Dryburgh Abbey Snowdrops

Hi, how are you? Have you enjoyed a snowdrop visit yet this year? We always try to go somewhere different every year, so far we've been to Kailzie, Dawyck, Hailes Castle and Howick Hall. While I was researching somewhere different to go and see snowdrops this year, Dryburgh Abbey popped up. We were last down in this area a year ago when we walked up to Scott's view and along the River Tweed but by the time we got back to the car parked at the abbey it was closed, so missed out on visiting it then.  It takes about an hour to drive there from home along the tweed valley through Peebles, Innerleithen and on through Galashields and .Melrose which alone is a lovely drive. 

Dryburgh Abbey through the trees

The Abbey is run by historic Scotland (now known as Historic Environment Scotland) and you can get visit details here. There is an entry fee if you aren't members, but the best thing was dogs on leads are allowed in so Bracken got to come too. We were very lucky to get good weather with blue skies and sun, making it feel much warmer.

Looking through one of the many arched doorways of the Abbey

We followed the trail of snowdrops which are mainly concentrated in the grassy area and a deep ditch running from the abbey towards the River Tweed. Mixed in with them are many many winter aconites adding a bright splash of yellow amongst the white of the snowdrops. As you can see in the photographs it makes quite a sight.

A river of snowdrops and winter aconites

Double snowdrops in the grass, Galanthus nivalis 'Flore Pleno'

I haven't seen so many winter aconites in quite a while, they really are something

The River Tweed, running past the Abbey

A carpet of colour

Galanthus nivalis growing along the walls

The abbey ruins

The abbey was founded in 1150 by cannons and an abbot from Alnwick Abbey, it was burned by English troops in 1322 and subsequently restored, only to be burned again by Richard II in 1385. The abbey flourished in the 15th century and was finally destroyed in 1544 when it was given to the Earl of Mar by King James VI. In 1786 the 12th Earl of Buchan bought the land. You can read more here.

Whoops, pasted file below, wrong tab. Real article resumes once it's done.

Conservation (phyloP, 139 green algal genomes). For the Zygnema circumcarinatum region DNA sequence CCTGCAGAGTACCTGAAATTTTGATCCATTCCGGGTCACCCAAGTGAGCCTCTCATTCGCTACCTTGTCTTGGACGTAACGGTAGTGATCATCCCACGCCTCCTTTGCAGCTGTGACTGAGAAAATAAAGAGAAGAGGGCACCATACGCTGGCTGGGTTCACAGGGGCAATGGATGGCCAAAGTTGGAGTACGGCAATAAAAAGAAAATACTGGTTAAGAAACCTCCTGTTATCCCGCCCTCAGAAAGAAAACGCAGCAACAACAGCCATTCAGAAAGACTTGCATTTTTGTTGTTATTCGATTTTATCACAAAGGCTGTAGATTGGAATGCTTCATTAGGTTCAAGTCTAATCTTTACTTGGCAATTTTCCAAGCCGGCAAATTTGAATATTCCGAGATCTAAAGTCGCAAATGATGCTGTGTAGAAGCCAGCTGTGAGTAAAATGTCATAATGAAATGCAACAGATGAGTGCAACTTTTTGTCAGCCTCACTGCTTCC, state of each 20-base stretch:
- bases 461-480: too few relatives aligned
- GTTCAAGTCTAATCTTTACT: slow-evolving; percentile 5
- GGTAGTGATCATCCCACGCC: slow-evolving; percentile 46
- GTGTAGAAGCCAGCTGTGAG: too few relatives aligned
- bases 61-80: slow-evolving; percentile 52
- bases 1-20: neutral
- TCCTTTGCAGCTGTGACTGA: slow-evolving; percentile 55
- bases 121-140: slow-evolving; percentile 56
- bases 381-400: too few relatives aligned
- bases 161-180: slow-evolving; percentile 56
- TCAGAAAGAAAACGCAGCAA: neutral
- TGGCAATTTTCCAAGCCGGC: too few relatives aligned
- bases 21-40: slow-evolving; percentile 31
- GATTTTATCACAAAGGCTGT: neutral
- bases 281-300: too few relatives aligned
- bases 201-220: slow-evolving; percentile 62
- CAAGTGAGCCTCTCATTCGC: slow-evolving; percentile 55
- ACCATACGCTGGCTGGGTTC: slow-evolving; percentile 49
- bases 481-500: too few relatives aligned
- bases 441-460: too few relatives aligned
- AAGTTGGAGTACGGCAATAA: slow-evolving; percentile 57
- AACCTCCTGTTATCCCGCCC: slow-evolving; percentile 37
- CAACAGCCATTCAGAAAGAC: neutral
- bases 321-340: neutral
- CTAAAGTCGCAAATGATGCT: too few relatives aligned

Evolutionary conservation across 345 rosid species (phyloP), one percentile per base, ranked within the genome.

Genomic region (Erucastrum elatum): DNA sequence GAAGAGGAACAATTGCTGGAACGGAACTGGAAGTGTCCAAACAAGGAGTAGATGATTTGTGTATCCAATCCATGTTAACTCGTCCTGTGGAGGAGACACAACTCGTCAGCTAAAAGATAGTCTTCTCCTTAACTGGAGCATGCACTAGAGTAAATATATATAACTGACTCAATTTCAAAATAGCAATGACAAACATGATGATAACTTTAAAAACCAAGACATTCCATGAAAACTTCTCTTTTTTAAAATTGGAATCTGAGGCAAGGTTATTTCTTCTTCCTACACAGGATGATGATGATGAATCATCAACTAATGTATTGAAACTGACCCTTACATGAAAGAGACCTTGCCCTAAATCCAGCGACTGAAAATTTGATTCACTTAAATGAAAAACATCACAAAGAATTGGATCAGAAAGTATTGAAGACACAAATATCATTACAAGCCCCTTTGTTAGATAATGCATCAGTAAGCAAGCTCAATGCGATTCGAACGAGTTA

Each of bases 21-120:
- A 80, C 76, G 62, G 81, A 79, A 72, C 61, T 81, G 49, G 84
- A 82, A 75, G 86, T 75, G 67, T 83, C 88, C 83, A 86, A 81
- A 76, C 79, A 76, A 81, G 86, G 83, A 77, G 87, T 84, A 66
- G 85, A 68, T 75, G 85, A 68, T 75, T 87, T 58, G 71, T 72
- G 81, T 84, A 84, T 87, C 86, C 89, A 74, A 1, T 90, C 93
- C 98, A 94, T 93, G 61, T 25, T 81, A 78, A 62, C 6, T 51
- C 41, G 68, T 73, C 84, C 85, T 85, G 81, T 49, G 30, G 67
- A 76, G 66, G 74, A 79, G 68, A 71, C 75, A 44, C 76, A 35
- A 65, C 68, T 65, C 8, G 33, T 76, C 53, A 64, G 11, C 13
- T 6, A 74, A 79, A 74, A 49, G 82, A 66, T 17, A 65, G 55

Winter Aconites a plenty

Some parts of the abbey ruins were enhanced and "restored" by the Earl of Buchan in the 1700's, in fact if it wasn't for him there might be nothing left for us to visit. He also created park land around the ruins and planted trees. Many of which now make excellent specimens, particularly the Cedars. You can climb up a tiny tower in the ruin which gives you a fine view over the abbey and you feel you are amongst the branches of the cedars.

One of the fine cedars in the grounds

View from the tower

The chapter house, where you can still see remnants of the painted walls

Another archway

Himself, the doglet and me

Sir Walter Scott and Earl Haig are both buried in the abbey

The abbey and parkland beyond in black and white

Where forward thinking and planning gives future generations trees

A bull finch in the abbey grounds

A Soaring roof above Sir Walter Scott's grave

We spent ages exploring the ruins, climbing up to the second floor where the dormitories would be and up a tiny spiral staircase to look out over the ruins. It was well worth a visit, with or without snowdrops. You can always add on a walk along the River Tweed to the suspension bridge and temple of the tree graces. You can read about our walk along the Tweed a year ago here.

Lunch, cake and coffee

We visited the Main Street Trading Company again for lunch where the food was excellent and we browsed the book shop, deli and homeware store. Definatly pop in here if you are passing St Boswells. We followed the sunset back home along the Tweed Valley back through Peebles.

Sunset over Peebles

Previous blogs on snowdrop visits

Where's your favourite snow drop place to visit? Why not share it in the comments below.

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